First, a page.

Matthew Baer and a group of fellow students were staying in a rustic cabin on an island in North Carolina’s Outer Banks last year when a sudden windstorm cut out the power. They were miles away from civilization, working on environmental conservation projects with the National Park Service. Without lights or other modern comforts, the students felt slightly unnerved, as their effort was put on a different, somewhat unsteady, footing. Still, this power outage created one of Baer’s favorite memories from his Alternative Spring Break trip.
“What was amazing about this experience is that, in the end, the lack of power changed nothing,” says Baer (Col ’11). “Normally, a power outage would really affect us.” Rather than watch TV or surf the Internet, the students spent their free time playing cards and telling stories.
“The idea that normal college students could have this experience is really a testament to what ASB stands for and hopes to encourage,” Baer says.
Spring break—a time usually associated with sun-filled days spent lying poolside—has acquired new meaning thanks to the efforts of one of UVA’s largest student-run organizations. Alternative Spring Break enables students to engage in community service as well as travel to new locales, from Kenya to Trinidad to the Grand Canyon.
ASB, a nationwide organization, has grown at UVA from a mere three trips in 2003 to 60 domestic and international destinations during the spring, summer and winter breaks that involve 750 students. During ASB trips, students address community concerns such as environmental conservation, disaster relief, children’s education, health services and housing needs. Any UVA student can apply, and raising the necessary funds, which can range from $100 to $2,000 per trip, is up to each participant (some scholarships and grants are available).
Matt Dickey (Col ’10), president of ASB, says that the goal of each service trip is “to expose students to issues and inspire them to become service leaders in their own communities.” Indeed, many students return to Grounds with a greater commitment to civic volunteering; some even change their long-term career plans because of their experience.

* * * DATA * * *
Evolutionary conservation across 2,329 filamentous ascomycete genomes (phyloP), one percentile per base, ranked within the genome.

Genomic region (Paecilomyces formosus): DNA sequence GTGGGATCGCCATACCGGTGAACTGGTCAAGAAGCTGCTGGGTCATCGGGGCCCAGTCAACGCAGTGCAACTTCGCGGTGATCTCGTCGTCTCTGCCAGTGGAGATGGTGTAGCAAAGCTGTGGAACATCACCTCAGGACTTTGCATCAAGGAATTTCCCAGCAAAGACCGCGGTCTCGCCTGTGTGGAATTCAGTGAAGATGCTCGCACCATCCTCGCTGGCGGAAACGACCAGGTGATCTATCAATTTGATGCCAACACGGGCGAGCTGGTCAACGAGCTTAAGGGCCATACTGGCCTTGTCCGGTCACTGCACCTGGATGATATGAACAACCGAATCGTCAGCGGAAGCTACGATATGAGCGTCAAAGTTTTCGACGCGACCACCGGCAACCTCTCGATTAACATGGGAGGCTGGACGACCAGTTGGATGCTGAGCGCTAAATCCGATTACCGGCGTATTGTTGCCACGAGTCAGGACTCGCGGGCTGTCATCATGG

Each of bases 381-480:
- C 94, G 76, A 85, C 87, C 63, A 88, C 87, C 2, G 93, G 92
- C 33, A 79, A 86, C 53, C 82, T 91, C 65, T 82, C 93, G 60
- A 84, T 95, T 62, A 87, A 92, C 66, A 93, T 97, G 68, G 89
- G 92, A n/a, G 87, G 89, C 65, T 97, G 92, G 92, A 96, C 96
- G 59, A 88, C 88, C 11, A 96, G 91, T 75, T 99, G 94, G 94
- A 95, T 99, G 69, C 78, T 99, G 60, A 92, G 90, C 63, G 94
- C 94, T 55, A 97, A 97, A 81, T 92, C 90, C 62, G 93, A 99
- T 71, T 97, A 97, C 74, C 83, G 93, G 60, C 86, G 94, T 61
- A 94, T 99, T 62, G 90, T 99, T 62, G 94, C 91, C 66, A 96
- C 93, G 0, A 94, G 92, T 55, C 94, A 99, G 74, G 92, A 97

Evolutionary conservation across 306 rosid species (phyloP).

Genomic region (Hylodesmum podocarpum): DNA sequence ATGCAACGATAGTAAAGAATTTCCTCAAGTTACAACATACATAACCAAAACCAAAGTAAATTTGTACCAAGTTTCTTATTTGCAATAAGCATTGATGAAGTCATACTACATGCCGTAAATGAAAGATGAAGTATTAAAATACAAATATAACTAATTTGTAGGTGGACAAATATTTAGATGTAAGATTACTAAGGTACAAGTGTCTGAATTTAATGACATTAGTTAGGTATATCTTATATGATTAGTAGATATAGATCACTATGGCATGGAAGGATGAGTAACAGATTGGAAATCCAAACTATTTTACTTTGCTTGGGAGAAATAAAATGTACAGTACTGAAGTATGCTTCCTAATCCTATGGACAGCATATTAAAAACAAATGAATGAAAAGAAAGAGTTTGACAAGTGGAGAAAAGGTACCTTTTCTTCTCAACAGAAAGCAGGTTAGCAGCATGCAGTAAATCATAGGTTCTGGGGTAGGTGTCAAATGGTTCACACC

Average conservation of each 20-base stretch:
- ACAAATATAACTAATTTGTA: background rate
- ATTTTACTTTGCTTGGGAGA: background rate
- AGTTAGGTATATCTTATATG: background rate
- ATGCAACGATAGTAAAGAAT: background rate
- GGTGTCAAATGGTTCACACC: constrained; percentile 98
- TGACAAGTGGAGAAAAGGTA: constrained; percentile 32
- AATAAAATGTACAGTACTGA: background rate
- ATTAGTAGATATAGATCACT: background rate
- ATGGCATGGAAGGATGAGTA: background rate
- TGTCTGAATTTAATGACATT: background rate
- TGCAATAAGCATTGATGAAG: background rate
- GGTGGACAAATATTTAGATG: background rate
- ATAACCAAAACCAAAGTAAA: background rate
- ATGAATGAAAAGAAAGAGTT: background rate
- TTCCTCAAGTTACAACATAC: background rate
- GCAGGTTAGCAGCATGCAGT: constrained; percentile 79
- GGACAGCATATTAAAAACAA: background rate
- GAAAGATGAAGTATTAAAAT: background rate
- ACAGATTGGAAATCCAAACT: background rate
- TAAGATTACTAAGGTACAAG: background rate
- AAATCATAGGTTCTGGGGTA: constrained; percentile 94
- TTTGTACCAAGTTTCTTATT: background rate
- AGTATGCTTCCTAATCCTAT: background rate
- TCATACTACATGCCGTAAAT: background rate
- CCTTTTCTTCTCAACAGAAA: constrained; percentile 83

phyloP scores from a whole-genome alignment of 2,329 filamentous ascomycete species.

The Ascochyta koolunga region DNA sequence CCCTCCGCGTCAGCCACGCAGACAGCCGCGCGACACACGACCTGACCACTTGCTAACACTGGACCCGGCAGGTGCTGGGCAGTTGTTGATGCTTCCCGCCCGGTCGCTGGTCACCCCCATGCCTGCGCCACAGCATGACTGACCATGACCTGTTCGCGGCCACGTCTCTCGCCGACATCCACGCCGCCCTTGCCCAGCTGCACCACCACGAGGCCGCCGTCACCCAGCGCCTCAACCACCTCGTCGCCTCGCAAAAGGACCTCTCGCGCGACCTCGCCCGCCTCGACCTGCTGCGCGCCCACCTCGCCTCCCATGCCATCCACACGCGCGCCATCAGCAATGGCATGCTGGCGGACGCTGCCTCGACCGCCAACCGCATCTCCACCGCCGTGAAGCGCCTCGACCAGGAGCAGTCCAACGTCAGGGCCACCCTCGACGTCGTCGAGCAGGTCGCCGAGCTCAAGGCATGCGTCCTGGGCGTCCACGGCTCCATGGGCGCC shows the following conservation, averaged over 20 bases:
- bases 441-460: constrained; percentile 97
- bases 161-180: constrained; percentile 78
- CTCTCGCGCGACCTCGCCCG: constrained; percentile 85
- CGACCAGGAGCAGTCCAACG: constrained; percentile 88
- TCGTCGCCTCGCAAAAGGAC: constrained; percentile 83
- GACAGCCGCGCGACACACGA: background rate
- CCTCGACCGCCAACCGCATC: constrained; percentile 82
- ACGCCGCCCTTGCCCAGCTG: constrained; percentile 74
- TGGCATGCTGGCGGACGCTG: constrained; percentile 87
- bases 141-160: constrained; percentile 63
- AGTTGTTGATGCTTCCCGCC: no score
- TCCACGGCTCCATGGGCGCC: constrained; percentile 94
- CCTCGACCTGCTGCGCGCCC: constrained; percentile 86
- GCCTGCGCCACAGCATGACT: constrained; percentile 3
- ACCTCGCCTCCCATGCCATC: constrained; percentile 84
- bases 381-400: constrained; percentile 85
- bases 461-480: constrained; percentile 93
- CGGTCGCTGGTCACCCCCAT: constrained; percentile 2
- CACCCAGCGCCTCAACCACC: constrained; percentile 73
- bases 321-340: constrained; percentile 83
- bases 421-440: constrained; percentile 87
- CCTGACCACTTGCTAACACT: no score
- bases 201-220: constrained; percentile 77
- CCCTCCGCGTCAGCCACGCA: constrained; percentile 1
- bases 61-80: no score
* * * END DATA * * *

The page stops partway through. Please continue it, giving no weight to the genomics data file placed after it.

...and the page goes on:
What primarily effects this change is students’ involvement and interaction with the individuals in the communities they serve, and that often means overcoming language barriers. Carolyne Jones (Col ’10) spent two spring breaks tutoring sixth-grade children at a rural school in Jamaica. Their dialect posed a challenge as Jones tried to teach formal English for upcoming standardized tests.
One student named Jerron, who was “the tough guy and always getting into fights with his peers,” had a hard time paying attention to the lessons. Yet Jones worked with Jerron to overcome his language difficulties, and by the end of her week in Jamaica, Jerron wrote a thank-you note to her in English, saying he would never forget her lessons. Making this connection is something Jones will always remember. “I hope that we motivated him to think that education is important and worth his time,” she says.
Closer to home, in the Gulf Coast, students forged connections with members of the communities affected by Hurricane Katrina in 2005. Lucas Tyler (Col ’12) spent a week helping to rebuild homes in the area of St. Bernard’s Parish. After speaking at length with a woman whose neighborhood is still reeling from the effects of the storm, Tyler had a different sense of the storm’s aftermath. “Instead of sympathy, I felt a contagious happiness and sense of promise in the future of New Orleans,” he says.
ASB also forges bonds among the students. On one of her trips to Jamaica, Jones knew only one of the 36 UVA students boarding the flight. “It was sort of a scary thing to go to a foreign place without anyone you know, but you get to know the people in your group really well and really quickly,” she says.
After trips, students return to Grounds not only with a change in perspective and a widened circle of friends, but also a desire to continue serving through ASB. Lisa Keller (Col ’11) plans to lead a trip to Atlanta in March. “Each time I travel to a place for the first time and engage with people,” she says, “I leave longing to do more: to educate myself about the area, to raise awareness in others, and to seek justice for the situations I’ve seen.”